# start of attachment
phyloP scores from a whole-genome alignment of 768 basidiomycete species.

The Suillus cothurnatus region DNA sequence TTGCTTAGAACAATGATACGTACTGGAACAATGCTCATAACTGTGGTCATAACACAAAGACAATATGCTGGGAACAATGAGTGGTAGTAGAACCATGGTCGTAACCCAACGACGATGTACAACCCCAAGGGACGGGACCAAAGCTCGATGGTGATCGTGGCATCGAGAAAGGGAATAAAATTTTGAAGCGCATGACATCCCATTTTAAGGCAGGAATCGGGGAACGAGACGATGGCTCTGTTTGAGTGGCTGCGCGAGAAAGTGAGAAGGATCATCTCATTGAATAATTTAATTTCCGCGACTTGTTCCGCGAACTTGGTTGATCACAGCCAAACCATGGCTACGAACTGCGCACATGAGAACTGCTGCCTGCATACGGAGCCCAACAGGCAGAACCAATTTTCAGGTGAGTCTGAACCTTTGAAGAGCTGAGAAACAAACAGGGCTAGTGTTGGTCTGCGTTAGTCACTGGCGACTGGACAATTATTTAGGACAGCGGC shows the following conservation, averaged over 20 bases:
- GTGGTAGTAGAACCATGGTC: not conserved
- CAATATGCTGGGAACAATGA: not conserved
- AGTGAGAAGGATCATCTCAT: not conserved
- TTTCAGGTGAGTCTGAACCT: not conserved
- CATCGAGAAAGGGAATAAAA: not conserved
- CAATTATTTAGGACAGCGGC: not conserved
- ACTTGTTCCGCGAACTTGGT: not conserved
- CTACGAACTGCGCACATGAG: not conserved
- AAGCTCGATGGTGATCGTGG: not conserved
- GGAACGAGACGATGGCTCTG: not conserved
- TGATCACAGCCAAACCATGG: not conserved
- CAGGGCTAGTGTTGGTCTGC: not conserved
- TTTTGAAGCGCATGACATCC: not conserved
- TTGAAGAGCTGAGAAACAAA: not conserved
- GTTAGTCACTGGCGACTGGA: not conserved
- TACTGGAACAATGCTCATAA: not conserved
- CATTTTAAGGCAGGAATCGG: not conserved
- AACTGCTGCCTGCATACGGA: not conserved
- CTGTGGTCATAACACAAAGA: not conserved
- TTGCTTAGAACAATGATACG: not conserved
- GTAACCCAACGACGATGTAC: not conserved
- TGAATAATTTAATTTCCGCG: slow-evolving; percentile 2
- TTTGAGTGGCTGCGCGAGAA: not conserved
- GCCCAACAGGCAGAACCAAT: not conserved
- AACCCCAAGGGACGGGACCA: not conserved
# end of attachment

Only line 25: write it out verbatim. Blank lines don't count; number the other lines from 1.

- TTTGAGTGGCTGCGCGAGAA: not conserved